Little Hercules – “A Labour of Love”
In June 2009, a new stone sculpture was installed at The Montreal Children’s Hospital (MCH) and now graces its main entrance on Tupper St. “Little Hercules”, as it is known, was sculpted, donated and installed by Dr. Harry Rosen, Professor Emeritus, Restorative Dentistry and Prosthodontics at McGill University and one of the MUHC’s very own. With over 50 years of service, Dr. Rosen has spent his entire career at the MUHC practicing the art of dentistry and inspiring countless numbers of students and residents with his passionate teaching.
His love for sculpting and working with stones grew out of a project of necessity. After acquiring a county home in the Laurentians in the early 60s, he set out to move boulders from the lake so as to build a wall to prevent erosion. “When moving stones to clear an area of my lake, I realized that each stone had its own beauty,” explains Dr. Rosen. “I would expose these stones and find that each had a beautiful size, shape, colour or texture, and when I put these stones together it created a composition that was even more beautiful than the stones themselves.”
He will quickly tell you that his interest in art derives from his love of dentistry, which, according to Dr. Rosen, is both “an art and a science”. He explains that, “In dentistry, first you deal with the task at hand by solving your patient’s problem. Then it takes a certain amount of creativity and restructuring, working with the elements that you are presented with, and in many instances, seemingly creating something out of nothing.”
The installation of the sculpture at the MCH was no easy feat, but it became a “labour of love” and a testament to the concept of “paying it forward.” Many different services, talents and trades were required for the realization of this installation. To quote Dr. Rosen, “A diversified team of enthusiastic volunteers was created for this project.” The fact is, many people were extremely touched and inspired by Dr. Rosen’s passion for his work and his commitment to getting Little Hercules to the MCH. Beginning with the transport company that moved the 6 foot, 2000 lbs. sculpture from Dr. Rosen’s chalet in the Laurentians to the MCH, to the quarry which donated, delivered and installed a one-ton stone to form the sub-base of the installation and right up to the nurseries that donated and planted the shrubs and flowers surrounding the sculpture, people were so moved by Dr. Rosen’s generosity, that the majority of them in turn “paid it forward” to the hospital by providing their services for free. Of course the whole project could not have been realized without the hard work, tenacity and determination of Ms. Sherry Goldstein who generously gave of her time and was instrumental in the coordination of all the work surrounding this installation. Her indefatigable energy, her selfless and unwavering commitment to this project, together with her ability to roll up her sleeves and take on any task required of her, ensured the success of this installation.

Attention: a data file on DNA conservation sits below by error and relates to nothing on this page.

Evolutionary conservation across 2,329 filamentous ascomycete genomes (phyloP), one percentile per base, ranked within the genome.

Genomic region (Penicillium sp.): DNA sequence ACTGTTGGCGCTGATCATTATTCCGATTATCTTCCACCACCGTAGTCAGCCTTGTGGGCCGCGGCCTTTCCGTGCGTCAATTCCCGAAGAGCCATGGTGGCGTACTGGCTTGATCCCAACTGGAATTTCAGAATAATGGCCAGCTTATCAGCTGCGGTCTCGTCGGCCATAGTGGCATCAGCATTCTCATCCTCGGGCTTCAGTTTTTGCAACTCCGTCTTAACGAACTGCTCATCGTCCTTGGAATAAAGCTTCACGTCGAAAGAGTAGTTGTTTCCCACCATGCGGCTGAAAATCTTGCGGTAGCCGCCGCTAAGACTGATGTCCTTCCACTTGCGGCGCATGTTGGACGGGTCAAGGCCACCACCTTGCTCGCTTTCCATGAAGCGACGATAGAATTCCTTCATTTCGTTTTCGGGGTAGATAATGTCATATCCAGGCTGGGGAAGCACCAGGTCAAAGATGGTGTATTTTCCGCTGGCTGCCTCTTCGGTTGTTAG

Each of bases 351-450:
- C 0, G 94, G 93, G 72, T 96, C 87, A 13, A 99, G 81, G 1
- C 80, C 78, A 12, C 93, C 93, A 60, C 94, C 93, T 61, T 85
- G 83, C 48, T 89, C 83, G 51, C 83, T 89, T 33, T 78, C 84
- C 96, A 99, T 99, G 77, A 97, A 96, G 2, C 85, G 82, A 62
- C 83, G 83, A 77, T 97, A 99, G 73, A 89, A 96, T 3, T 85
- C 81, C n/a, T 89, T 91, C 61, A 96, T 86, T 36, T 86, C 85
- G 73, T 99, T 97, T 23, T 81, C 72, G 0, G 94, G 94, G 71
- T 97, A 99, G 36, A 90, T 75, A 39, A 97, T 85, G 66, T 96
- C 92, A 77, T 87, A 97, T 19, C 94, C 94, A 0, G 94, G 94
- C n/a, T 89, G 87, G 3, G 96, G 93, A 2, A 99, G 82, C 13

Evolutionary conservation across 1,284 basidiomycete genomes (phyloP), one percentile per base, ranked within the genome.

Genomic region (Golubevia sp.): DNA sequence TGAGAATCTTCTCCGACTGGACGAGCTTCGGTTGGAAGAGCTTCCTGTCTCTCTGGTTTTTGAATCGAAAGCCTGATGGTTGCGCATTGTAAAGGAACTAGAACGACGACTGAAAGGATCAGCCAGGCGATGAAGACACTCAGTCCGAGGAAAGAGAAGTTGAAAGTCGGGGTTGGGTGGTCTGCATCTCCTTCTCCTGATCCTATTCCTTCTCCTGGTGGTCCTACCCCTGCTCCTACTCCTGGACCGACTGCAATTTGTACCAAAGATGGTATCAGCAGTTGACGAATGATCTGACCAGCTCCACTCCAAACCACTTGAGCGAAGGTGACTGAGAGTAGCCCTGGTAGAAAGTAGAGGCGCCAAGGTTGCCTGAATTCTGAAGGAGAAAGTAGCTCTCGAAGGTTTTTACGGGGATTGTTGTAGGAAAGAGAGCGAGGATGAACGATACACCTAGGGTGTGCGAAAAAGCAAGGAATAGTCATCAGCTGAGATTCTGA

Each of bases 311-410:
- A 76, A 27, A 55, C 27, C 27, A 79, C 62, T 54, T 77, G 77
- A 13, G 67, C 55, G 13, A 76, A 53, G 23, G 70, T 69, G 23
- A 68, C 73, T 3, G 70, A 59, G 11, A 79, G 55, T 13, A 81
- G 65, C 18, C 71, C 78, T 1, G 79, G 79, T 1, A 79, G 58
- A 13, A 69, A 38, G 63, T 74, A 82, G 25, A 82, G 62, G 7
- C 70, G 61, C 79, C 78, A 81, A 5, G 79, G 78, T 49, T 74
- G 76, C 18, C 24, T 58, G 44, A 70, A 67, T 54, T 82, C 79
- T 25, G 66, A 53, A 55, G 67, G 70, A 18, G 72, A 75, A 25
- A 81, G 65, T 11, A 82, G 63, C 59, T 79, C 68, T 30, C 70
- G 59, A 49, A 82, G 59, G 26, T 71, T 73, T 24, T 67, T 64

Little Hercules stands tall and transcends all race, religion and gender. Inspired by Dr. Rosen’s own grandchildren who wanted to be “stwong” just like grandpa, it depicts a child wearing a cap backward and lifting a barbell above their head. It symbolizes the courage and strength of our young patients who are often afraid to come to the hospital or who must face painful and invasive treatments. As a recognizable landmark, Little Hercules will provide much comfort and reassurance as it represents something that is both familiar and inspirational.
The statue was unveiled on Friday, September 26, 2009.